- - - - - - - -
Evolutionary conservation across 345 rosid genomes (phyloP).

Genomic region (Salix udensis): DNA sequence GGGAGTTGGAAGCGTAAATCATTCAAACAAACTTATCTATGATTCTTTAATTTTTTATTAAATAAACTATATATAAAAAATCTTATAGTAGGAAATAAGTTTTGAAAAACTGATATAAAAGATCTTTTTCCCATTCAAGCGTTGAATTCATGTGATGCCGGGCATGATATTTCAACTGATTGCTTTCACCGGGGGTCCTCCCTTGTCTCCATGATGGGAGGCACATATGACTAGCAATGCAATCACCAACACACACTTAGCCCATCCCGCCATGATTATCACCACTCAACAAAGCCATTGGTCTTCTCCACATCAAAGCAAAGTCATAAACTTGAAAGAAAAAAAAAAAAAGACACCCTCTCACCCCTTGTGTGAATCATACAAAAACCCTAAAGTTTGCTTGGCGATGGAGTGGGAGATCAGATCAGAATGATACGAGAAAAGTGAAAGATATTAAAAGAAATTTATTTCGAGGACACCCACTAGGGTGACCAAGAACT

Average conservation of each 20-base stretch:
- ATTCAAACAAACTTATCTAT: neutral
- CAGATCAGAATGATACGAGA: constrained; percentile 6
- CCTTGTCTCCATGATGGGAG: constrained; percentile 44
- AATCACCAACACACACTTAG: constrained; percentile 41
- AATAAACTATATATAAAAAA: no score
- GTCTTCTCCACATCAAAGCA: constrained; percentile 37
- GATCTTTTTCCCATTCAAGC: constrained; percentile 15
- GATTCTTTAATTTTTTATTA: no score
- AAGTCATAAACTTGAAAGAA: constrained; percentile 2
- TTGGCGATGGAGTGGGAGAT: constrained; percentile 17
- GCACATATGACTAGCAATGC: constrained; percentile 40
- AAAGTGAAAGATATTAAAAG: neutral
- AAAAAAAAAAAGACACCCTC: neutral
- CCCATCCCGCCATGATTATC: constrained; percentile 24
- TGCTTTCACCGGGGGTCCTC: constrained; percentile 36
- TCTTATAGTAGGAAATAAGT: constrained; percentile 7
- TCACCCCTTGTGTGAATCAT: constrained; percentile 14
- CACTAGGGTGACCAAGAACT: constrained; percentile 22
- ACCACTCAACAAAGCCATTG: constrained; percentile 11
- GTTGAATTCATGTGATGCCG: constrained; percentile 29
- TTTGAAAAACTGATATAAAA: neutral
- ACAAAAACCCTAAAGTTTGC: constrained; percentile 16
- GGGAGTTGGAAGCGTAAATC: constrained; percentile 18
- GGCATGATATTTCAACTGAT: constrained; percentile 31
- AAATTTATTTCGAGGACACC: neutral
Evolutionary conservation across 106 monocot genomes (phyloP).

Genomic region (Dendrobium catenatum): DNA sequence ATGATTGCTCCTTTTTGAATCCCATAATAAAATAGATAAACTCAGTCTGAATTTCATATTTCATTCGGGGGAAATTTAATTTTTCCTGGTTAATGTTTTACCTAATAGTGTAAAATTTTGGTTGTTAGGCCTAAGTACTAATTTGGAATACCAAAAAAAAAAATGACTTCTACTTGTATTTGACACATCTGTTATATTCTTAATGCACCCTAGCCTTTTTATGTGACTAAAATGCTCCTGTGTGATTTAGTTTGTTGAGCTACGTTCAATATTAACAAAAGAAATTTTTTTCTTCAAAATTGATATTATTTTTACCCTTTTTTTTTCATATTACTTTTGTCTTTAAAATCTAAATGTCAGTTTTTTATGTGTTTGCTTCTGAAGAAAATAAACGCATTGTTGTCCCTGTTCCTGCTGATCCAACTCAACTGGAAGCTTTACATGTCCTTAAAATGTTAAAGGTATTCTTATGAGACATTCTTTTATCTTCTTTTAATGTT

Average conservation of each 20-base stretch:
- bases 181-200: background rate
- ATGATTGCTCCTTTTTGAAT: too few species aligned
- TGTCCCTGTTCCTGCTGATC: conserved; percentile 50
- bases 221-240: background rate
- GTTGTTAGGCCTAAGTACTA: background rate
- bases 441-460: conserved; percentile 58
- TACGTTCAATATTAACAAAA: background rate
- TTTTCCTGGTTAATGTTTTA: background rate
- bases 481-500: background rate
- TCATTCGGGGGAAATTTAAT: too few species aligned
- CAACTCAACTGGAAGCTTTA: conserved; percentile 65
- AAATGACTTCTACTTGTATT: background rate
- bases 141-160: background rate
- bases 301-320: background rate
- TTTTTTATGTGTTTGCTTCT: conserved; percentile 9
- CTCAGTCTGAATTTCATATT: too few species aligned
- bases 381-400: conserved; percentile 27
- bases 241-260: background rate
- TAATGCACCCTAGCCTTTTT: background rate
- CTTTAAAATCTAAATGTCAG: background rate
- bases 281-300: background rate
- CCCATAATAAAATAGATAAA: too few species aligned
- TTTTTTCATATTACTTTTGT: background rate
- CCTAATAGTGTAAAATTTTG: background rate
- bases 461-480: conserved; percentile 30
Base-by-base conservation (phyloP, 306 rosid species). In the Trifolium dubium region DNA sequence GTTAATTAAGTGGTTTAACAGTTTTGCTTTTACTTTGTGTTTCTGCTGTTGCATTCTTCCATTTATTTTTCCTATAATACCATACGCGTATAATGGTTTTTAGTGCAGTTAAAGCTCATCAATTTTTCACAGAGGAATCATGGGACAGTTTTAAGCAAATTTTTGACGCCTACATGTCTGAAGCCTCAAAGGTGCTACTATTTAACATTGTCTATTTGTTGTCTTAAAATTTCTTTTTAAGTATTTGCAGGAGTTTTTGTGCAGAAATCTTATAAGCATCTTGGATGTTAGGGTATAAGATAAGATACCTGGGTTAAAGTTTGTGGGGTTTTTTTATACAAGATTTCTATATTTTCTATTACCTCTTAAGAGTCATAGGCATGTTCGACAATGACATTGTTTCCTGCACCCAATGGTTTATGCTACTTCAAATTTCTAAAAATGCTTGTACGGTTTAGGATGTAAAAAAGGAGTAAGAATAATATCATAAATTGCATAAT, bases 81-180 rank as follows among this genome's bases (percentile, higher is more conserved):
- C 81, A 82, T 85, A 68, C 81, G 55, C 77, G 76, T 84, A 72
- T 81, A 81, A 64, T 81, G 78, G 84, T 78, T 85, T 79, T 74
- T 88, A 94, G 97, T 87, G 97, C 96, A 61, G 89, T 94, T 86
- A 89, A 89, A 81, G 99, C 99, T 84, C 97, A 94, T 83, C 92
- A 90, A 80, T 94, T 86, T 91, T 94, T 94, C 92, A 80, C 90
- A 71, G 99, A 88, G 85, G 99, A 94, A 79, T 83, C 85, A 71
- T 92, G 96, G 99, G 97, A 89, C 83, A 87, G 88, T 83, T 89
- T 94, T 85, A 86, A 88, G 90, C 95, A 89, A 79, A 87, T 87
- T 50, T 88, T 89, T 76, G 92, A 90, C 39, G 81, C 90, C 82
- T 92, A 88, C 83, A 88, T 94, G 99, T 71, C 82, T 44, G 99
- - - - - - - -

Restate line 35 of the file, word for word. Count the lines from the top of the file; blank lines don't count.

- bases 221-240: background rate